And then once I stopped drinking, I started setting other goals for myself.

Attend an event.  Go to an unfamiliar part of town and explore.  Meet up with someone new. Keep busy.

And these new sober goals have been great ways to push myself to grow, and continue to be.

But I think my next lesson is learning it’s okay to say, ‘No.’

It’s okay to say, ‘Enough.’

It’s okay to have intended to one thing, find that my feelings have changed, and listen to the voice inside that says, ‘Rest.’

So that’s the story.

We didn’t make it out to St. Thomas.

I hope I do one day, but after standing in the quiet desert winds all morning looking at the mountains surrounding Lake Mead, it was okay to say ‘I’ve changed my mind’ and turn around and head home.

Sometimes failure is progress.  ❤ ❤


Thanks for reading and happy sobering friends!

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11 thoughts on “Sober in Vegas: A failed trip to St. Thomas but a beautiful drive around Lake Mead

  1. I’m sorry you didn’t complete the journey. I’d consider this trip but the two miles is too far for me to hike because of health issues. I hope you can complete the trip soon! ❤️🌴

    Liked by 1 person

      1. Oh yes indeed! what little hiking I can do must be done in winter months, our beautiful Mojave is just too dangerous for most people in summer. Be safe!

        Liked by 1 person

  2. Beautiful photography. Sometimes when I put myself on a mission and halfway there I get that feeling of uncertainty, I don’t think of it as failure. I think of it as an unforseen change in plans. You may have needed that turn around to bring yourself to say no, enough, find internal peace, a sound mind for rest.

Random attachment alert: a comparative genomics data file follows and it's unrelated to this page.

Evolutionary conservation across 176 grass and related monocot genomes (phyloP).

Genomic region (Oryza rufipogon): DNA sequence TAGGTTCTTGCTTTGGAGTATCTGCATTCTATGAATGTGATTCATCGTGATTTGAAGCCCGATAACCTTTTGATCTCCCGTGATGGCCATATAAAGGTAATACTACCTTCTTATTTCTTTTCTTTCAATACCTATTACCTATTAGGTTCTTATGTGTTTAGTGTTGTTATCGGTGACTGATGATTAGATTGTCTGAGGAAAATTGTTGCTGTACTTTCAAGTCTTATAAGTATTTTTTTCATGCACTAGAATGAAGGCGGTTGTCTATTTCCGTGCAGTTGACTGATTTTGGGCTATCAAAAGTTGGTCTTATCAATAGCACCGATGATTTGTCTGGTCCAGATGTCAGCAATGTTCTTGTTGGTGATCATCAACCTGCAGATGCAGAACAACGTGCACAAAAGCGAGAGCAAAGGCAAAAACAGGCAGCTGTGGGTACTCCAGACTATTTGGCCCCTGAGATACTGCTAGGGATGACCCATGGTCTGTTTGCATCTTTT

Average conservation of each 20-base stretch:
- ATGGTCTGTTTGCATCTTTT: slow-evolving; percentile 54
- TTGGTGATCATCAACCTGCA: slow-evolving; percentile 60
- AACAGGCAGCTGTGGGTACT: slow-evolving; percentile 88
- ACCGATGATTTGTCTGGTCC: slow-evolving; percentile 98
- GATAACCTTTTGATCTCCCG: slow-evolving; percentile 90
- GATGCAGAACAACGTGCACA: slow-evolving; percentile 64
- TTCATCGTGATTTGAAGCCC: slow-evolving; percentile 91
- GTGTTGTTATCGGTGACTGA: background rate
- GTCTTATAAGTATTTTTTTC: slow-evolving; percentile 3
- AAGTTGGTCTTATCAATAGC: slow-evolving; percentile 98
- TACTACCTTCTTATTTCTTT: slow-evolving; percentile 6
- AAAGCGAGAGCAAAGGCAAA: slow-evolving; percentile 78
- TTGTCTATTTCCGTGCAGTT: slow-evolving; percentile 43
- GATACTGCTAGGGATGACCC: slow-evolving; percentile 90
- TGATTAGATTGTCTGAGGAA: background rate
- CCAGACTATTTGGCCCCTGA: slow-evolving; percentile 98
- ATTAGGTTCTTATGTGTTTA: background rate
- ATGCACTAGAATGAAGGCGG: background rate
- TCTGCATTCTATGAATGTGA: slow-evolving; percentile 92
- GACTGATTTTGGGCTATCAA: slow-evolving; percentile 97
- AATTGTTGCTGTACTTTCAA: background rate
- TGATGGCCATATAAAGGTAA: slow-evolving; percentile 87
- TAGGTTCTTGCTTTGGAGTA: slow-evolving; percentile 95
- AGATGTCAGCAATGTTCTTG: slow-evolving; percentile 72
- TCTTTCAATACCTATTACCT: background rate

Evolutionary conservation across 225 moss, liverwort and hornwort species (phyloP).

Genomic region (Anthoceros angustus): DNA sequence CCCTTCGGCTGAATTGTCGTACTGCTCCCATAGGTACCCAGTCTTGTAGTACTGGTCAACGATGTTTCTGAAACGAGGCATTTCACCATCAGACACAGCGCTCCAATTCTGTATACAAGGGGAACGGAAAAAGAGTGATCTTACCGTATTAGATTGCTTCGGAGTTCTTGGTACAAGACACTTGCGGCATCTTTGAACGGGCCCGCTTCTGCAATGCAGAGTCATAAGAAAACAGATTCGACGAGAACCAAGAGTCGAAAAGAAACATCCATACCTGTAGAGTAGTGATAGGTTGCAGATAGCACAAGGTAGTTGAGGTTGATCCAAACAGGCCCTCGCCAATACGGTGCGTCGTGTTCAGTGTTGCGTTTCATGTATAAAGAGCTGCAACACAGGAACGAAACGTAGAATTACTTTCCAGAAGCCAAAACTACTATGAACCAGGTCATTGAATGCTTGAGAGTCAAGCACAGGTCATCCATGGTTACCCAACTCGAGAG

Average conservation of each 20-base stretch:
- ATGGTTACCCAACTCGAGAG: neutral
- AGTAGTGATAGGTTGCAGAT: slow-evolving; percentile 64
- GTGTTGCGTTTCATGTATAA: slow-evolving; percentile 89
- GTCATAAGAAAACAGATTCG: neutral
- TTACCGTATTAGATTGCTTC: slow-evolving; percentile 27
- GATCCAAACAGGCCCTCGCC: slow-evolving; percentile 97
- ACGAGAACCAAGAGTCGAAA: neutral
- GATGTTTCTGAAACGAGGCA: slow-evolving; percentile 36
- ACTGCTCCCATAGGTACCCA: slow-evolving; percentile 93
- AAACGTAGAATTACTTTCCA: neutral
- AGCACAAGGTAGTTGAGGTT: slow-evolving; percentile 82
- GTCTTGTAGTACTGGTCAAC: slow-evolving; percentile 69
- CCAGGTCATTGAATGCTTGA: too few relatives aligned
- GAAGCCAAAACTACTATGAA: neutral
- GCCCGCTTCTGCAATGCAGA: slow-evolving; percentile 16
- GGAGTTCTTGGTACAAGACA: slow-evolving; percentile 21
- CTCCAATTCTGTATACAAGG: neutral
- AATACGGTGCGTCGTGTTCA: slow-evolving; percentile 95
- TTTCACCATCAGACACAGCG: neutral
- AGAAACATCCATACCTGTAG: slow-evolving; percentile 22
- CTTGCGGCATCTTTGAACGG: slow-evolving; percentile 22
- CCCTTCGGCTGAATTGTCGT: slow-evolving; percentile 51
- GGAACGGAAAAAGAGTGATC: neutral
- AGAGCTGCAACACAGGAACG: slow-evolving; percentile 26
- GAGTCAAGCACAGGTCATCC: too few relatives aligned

Liked by 2 people

  3. Thank you for that great article about women and the outdoors- and yes, it’s definitely ok to say no. Intuition is a gift and sometimes we don’t know why but just “No” is just fine!

    Liked by 1 person

  4. Thank you for the article. I’m definitely learning how to say no and not equate that to failing. It’s pretty tough!

    Liked by 1 person

  5. I’ve been out to St. Thomas and the faster, much less memorable, route would be the 15 north, exit at Overton. Then drive through town until you come to the Lake Mead Ranger Station. The road to St. Thomas is unpaved but in very good condition and is just to the left. It is only open from sunup to sunset. Drive your car to the end parking area, then hike down the side of the hill- less than an 8th of a mile. The rest of the hike is all flat but there is no shade. So avoid summer months. In my opinion, it’s a waste of time. There’s not much left but a few walls and some foundations. I was very disappointed and took very few photos.

    Liked by 1 person

    1. that actually makes me feel a bit better! im sad it wasn’t too exciting but i feel less sad that i didn’t make it all the way!! 🤓 glad to know the other route as well just in case!